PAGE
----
#1890-96 – 1981 Flags, collection of 7 stamps

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- Mint Stamp(s)
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- MM50327x30mm 50 Vertical Black Split-Back Mounts
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On July 4, 1957, the U.S. Postal Service issued a commemorative depicting Old Glory with the motto “Long May It Wave.”  As the first stamp to use the flag as a major design element, it generated numerous negative comments.  Many argued that to subject the flag to postal cancellation would be disrespectful.  Some even pointed out that such a stamp violated the criminal codes of nearly every state which barred the use of the flag on business envelopes or articles for carrying merchandise Despite the opposition, the Post Office went ahead and released it and the “Long May It Wave” stamp became a popular item.  When Alaska entered the Union in 1959, a commemorative picturing a 49-star flag celebrated the event.  The following year, a 50-star flag stamp honored Hawaii’s admittance The first flag definitive appeared in 1963 to meet the new 5¢ first-class rate.  Featuring the Stars and Stripes waving over the White House, it established “the flag over something” pattern, which continues to be used today Five stamps were added to the Flag Series in 1981.  One of them simply pictures the ring of 13 stars found on our country’s first flag, while another shows the flag of today flying high above the Supreme Court.  The remaining three depict scenes which were inspired by Katharine Lee Bates’ poem “America the Beautiful.”  Appropriately, each stamp carries the line which corresponds with its picture. An author and educator, Bates wrote the words to one of America’s most moving and patriotic songs in 1893.  In 1911 her book “America the Beautiful and Other Poems” was published.  Samuel A. Ward later composed the melody to which we sing the song today.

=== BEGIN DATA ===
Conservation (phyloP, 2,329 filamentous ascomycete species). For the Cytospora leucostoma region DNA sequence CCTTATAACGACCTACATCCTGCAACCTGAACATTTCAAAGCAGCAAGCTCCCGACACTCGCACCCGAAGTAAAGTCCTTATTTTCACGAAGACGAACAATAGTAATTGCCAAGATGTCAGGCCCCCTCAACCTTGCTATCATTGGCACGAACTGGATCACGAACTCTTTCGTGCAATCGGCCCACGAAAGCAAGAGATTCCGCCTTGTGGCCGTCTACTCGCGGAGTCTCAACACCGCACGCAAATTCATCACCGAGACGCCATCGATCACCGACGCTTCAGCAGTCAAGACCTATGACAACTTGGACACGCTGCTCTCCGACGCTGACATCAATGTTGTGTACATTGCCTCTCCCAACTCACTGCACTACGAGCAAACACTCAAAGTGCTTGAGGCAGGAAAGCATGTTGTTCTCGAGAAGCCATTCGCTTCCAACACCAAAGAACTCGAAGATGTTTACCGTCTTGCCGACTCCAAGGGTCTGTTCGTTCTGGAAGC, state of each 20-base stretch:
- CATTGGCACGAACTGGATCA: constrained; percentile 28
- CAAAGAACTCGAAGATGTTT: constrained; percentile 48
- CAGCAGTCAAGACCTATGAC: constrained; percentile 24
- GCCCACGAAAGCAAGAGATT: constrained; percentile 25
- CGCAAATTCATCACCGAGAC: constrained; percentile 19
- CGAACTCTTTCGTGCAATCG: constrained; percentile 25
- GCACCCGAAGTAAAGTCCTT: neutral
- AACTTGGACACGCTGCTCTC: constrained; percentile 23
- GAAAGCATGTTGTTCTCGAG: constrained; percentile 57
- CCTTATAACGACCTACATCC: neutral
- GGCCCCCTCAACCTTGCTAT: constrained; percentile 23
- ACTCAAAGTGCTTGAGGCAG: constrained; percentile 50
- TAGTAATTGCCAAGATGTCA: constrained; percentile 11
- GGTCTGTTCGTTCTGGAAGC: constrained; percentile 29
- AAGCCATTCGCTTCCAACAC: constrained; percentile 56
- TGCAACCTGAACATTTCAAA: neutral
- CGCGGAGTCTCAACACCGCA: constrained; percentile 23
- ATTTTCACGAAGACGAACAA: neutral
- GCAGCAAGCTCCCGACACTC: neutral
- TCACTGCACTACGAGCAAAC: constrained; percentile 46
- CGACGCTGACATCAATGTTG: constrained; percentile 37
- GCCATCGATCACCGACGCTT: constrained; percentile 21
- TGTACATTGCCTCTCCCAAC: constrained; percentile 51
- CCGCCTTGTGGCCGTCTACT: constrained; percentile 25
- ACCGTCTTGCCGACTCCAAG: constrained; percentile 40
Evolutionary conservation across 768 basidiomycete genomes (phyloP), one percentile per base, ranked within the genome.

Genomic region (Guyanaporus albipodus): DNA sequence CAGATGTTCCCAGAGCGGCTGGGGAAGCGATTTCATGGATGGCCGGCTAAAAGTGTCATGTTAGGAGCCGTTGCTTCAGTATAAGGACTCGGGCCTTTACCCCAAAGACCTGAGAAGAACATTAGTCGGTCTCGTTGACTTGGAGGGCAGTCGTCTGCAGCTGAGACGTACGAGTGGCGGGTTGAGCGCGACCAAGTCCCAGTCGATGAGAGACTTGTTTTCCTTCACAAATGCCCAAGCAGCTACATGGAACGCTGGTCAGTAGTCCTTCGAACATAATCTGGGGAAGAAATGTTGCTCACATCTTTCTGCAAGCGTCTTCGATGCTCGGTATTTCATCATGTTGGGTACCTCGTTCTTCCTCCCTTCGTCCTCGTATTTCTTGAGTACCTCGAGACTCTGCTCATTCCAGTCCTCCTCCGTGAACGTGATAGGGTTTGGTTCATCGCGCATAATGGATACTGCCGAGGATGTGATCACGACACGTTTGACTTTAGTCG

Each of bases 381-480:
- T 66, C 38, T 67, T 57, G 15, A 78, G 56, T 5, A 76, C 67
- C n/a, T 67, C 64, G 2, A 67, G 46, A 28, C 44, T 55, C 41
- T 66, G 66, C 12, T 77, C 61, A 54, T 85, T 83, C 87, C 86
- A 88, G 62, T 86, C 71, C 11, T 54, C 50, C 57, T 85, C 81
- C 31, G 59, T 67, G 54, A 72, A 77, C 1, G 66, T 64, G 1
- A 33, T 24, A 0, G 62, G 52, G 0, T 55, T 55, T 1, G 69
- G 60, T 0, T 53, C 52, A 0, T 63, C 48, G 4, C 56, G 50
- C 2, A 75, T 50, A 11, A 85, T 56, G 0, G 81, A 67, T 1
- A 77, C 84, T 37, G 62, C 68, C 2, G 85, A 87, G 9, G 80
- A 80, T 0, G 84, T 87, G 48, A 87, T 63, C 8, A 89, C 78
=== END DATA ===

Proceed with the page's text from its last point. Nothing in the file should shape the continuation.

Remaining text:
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On July 4, 1957, the U.S. Postal Service issued a commemorative depicting Old Glory with the motto “Long May It Wave.”  As the first stamp to use the flag as a major design element, it generated numerous negative comments.  Many argued that to subject the flag to postal cancellation would be disrespectful.  Some even pointed out that such a stamp violated the criminal codes of nearly every state which barred the use of the flag on business envelopes or articles for carrying merchandise

Despite the opposition, the Post Office went ahead and released it and the “Long May It Wave” stamp became a popular item.  When Alaska entered the Union in 1959, a commemorative picturing a 49-star flag celebrated the event.  The following year, a 50-star flag stamp honored Hawaii’s admittance

The first flag definitive appeared in 1963 to meet the new 5¢ first-class rate.  Featuring the Stars and Stripes waving over the White House, it established “the flag over something” pattern, which continues to be used today

Five stamps were added to the Flag Series in 1981.  One of them simply pictures the ring of 13 stars found on our country’s first flag, while another shows the flag of today flying high above the Supreme Court.  The remaining three depict scenes which were inspired by Katharine Lee Bates’ poem “America the Beautiful.”  Appropriately, each stamp carries the line which corresponds with its picture.

An author and educator, Bates wrote the words to one of America’s most moving and patriotic songs in 1893.  In 1911 her book “America the Beautiful and Other Poems” was published.  Samuel A. Ward later composed the melody to which we sing the song today.